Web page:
Thursday, January 20, 2011

The missing link

In Yoni's survey of international urinals, he commented on the aquas super genus of urinals. In my comments on that post, I noted how that particular urinal was a member of an increasing rare order of urinalas vulgaris, a.k.a. "pee walls."  These urinals are essentially porcelain or tile walls with a single drain down at one edge (see a great example here [link]).  Although that particular specimen Yoni documented was sporting trendy "privacy barriers," which is unusual for a urinal of that age, and had a larger tile pattern, studying the drain structure and general layout, it's clear that it's a member of the older vulgaris order.

Experts in the field of urinalogeny have long been searching for the evolutionary pathway between these simpler pee walls and the more complex, individual modern urinal.  I believe that I'm the first to document a missing link in this evolutionary chain, discovered in a basement bathroom in a wedding hall in Crown Heights, Brooklyn:
This is a staggeringly exciting specimen. Here we see that these urinals have the floor-level drains
and tiled structure of their vulgaris brethren.  However, they have each evolved their own flush mechanism and drain! Also, note the existence of the modern symbiote crustum urinalas (urinal cakes), which are not compatible with the pee wall class.  I would therefore like to name this urinal the urinales pseudovulgaris (but I am open to other ideas).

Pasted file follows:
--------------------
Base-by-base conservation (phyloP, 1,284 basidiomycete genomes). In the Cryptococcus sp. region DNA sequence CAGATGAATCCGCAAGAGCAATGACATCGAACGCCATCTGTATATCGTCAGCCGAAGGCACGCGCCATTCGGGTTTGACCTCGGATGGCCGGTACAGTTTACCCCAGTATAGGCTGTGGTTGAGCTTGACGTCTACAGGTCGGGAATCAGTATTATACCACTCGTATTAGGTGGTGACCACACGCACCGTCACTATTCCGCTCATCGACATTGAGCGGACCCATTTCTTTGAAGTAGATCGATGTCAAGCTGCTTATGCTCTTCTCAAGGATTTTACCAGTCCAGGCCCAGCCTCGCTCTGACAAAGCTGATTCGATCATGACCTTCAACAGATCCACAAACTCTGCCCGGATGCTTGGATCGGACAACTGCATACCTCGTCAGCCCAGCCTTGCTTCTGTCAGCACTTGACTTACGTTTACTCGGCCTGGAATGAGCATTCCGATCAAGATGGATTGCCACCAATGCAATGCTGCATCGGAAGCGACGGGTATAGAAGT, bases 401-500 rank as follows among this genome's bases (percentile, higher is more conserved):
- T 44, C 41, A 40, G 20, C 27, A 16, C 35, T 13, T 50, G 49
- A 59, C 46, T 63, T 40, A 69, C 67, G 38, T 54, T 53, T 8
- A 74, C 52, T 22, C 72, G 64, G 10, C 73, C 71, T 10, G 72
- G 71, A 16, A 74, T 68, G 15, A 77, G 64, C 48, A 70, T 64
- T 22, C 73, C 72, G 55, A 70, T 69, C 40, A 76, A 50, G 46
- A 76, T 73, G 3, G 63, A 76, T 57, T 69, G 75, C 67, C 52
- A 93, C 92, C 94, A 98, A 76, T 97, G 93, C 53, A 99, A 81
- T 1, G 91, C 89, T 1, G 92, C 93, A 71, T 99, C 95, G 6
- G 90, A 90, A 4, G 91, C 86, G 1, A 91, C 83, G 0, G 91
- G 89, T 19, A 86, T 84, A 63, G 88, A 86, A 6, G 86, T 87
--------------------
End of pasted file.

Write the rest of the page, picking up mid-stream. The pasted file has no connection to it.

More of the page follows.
Furthermore, it's possible that the barriers seen in the British specimen actually are early versions of the full-length dividers seen here, and not, as I previously suspected, privacy barriers, which are generally a modern evolutionary trait.  Thus, it seems that urinals started growing the dividers from their upper regions, where there is no demand for complicated individual draining systems. Perhaps tile grout (gloopus tilum) was actually incorporated into the urinal species itself (an endosymbiosis)?

These extensions gradually descended downwards, while the lower trough-type drain closed in on itself to form a pipe and individual drain openings. Then, to get our modern urinals, the individual tiles merely needed to separate and shrink upwards, while allowing their underground pipe connections to stretch.

This theory also helps explain urinal reproduction.  The tiled structure of pee walls points to binary fission as the likely mechanism.  However, this evolutionary pathway suggests that the modern urinal reproduces by using "runners" to sprout up new urinals.

As this is a recent find, I am open to other alternative explanations, so let's hear 'em in the comments!

1 comment:

  1. My elementary school, built in the 1950s, had these.